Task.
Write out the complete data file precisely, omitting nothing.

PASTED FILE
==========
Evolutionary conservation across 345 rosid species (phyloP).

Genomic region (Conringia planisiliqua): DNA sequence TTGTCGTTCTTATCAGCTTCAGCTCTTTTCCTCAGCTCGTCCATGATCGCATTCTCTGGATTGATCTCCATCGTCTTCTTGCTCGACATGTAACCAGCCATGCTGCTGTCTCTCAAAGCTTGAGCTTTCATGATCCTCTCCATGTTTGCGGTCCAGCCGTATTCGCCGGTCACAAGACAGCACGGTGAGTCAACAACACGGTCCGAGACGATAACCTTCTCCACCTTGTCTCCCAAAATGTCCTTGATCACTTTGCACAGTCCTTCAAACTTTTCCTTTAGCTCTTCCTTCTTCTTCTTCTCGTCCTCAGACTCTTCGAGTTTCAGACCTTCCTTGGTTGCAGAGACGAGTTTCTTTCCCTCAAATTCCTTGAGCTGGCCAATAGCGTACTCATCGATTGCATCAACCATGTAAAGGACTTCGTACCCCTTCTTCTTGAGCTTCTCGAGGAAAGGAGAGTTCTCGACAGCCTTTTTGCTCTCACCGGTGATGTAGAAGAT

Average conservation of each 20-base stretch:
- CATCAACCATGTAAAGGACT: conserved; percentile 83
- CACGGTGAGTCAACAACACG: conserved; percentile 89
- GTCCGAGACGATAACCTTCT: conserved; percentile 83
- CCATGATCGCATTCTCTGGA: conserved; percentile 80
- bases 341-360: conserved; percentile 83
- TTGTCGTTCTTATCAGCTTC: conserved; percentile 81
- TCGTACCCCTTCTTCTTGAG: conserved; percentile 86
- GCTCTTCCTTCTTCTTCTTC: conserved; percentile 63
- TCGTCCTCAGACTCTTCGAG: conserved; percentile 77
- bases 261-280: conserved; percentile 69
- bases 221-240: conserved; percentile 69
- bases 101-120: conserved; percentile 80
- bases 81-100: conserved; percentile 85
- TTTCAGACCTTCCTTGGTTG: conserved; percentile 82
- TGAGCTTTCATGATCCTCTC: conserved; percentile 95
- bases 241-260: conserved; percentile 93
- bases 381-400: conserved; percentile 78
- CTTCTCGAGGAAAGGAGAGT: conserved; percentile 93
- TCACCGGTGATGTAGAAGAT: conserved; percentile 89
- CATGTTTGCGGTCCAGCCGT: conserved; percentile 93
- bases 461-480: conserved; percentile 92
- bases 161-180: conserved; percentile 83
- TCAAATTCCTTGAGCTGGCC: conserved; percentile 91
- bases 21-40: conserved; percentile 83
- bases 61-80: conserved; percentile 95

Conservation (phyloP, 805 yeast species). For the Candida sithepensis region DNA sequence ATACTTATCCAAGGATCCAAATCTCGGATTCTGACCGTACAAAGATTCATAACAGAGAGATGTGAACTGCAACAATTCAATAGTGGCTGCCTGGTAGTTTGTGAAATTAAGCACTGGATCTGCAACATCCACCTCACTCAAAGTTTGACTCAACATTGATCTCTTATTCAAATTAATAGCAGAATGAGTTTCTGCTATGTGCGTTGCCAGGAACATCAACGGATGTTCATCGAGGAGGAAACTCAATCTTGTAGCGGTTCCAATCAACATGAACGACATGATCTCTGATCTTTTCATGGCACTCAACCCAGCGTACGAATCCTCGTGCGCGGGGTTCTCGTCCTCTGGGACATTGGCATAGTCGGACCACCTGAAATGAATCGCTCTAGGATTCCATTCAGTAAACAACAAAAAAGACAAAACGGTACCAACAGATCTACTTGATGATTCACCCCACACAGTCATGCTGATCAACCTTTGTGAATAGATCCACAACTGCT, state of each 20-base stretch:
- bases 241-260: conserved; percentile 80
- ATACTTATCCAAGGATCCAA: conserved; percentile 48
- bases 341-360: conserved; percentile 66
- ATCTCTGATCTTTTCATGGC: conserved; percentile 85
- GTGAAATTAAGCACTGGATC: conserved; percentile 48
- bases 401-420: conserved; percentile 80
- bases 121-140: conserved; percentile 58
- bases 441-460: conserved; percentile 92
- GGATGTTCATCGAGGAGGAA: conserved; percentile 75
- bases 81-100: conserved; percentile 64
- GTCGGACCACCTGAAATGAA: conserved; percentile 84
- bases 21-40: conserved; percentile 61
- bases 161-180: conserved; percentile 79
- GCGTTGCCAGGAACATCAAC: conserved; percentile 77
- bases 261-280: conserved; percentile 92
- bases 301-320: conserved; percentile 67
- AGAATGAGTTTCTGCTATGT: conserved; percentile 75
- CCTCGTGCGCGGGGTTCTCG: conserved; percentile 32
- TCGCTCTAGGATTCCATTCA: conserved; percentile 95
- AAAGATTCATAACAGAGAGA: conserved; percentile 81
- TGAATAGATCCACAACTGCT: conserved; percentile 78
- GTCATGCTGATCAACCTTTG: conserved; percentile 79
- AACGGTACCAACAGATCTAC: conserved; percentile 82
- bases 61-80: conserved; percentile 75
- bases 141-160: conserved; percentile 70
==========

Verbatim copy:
Evolutionary conservation across 345 rosid species (phyloP).

Genomic region (Conringia planisiliqua): DNA sequence TTGTCGTTCTTATCAGCTTCAGCTCTTTTCCTCAGCTCGTCCATGATCGCATTCTCTGGATTGATCTCCATCGTCTTCTTGCTCGACATGTAACCAGCCATGCTGCTGTCTCTCAAAGCTTGAGCTTTCATGATCCTCTCCATGTTTGCGGTCCAGCCGTATTCGCCGGTCACAAGACAGCACGGTGAGTCAACAACACGGTCCGAGACGATAACCTTCTCCACCTTGTCTCCCAAAATGTCCTTGATCACTTTGCACAGTCCTTCAAACTTTTCCTTTAGCTCTTCCTTCTTCTTCTTCTCGTCCTCAGACTCTTCGAGTTTCAGACCTTCCTTGGTTGCAGAGACGAGTTTCTTTCCCTCAAATTCCTTGAGCTGGCCAATAGCGTACTCATCGATTGCATCAACCATGTAAAGGACTTCGTACCCCTTCTTCTTGAGCTTCTCGAGGAAAGGAGAGTTCTCGACAGCCTTTTTGCTCTCACCGGTGATGTAGAAGAT

Average conservation of each 20-base stretch:
- CATCAACCATGTAAAGGACT: conserved; percentile 83
- CACGGTGAGTCAACAACACG: conserved; percentile 89
- GTCCGAGACGATAACCTTCT: conserved; percentile 83
- CCATGATCGCATTCTCTGGA: conserved; percentile 80
- bases 341-360: conserved; percentile 83
- TTGTCGTTCTTATCAGCTTC: conserved; percentile 81
- TCGTACCCCTTCTTCTTGAG: conserved; percentile 86
- GCTCTTCCTTCTTCTTCTTC: conserved; percentile 63
- TCGTCCTCAGACTCTTCGAG: conserved; percentile 77
- bases 261-280: conserved; percentile 69
- bases 221-240: conserved; percentile 69
- bases 101-120: conserved; percentile 80
- bases 81-100: conserved; percentile 85
- TTTCAGACCTTCCTTGGTTG: conserved; percentile 82
- TGAGCTTTCATGATCCTCTC: conserved; percentile 95
- bases 241-260: conserved; percentile 93
- bases 381-400: conserved; percentile 78
- CTTCTCGAGGAAAGGAGAGT: conserved; percentile 93
- TCACCGGTGATGTAGAAGAT: conserved; percentile 89
- CATGTTTGCGGTCCAGCCGT: conserved; percentile 93
- bases 461-480: conserved; percentile 92
- bases 161-180: conserved; percentile 83
- TCAAATTCCTTGAGCTGGCC: conserved; percentile 91
- bases 21-40: conserved; percentile 83
- bases 61-80: conserved; percentile 95

Conservation (phyloP, 805 yeast species). For the Candida sithepensis region DNA sequence ATACTTATCCAAGGATCCAAATCTCGGATTCTGACCGTACAAAGATTCATAACAGAGAGATGTGAACTGCAACAATTCAATAGTGGCTGCCTGGTAGTTTGTGAAATTAAGCACTGGATCTGCAACATCCACCTCACTCAAAGTTTGACTCAACATTGATCTCTTATTCAAATTAATAGCAGAATGAGTTTCTGCTATGTGCGTTGCCAGGAACATCAACGGATGTTCATCGAGGAGGAAACTCAATCTTGTAGCGGTTCCAATCAACATGAACGACATGATCTCTGATCTTTTCATGGCACTCAACCCAGCGTACGAATCCTCGTGCGCGGGGTTCTCGTCCTCTGGGACATTGGCATAGTCGGACCACCTGAAATGAATCGCTCTAGGATTCCATTCAGTAAACAACAAAAAAGACAAAACGGTACCAACAGATCTACTTGATGATTCACCCCACACAGTCATGCTGATCAACCTTTGTGAATAGATCCACAACTGCT, state of each 20-base stretch:
- bases 241-260: conserved; percentile 80
- ATACTTATCCAAGGATCCAA: conserved; percentile 48
- bases 341-360: conserved; percentile 66
- ATCTCTGATCTTTTCATGGC: conserved; percentile 85
- GTGAAATTAAGCACTGGATC: conserved; percentile 48
- bases 401-420: conserved; percentile 80
- bases 121-140: conserved; percentile 58
- bases 441-460: conserved; percentile 92
- GGATGTTCATCGAGGAGGAA: conserved; percentile 75
- bases 81-100: conserved; percentile 64
- GTCGGACCACCTGAAATGAA: conserved; percentile 84
- bases 21-40: conserved; percentile 61
- bases 161-180: conserved; percentile 79
- GCGTTGCCAGGAACATCAAC: conserved; percentile 77
- bases 261-280: conserved; percentile 92
- bases 301-320: conserved; percentile 67
- AGAATGAGTTTCTGCTATGT: conserved; percentile 75
- CCTCGTGCGCGGGGTTCTCG: conserved; percentile 32
- TCGCTCTAGGATTCCATTCA: conserved; percentile 95
- AAAGATTCATAACAGAGAGA: conserved; percentile 81
- TGAATAGATCCACAACTGCT: conserved; percentile 78
- GTCATGCTGATCAACCTTTG: conserved; percentile 79
- AACGGTACCAACAGATCTAC: conserved; percentile 82
- bases 61-80: conserved; percentile 75
- bases 141-160: conserved; percentile 70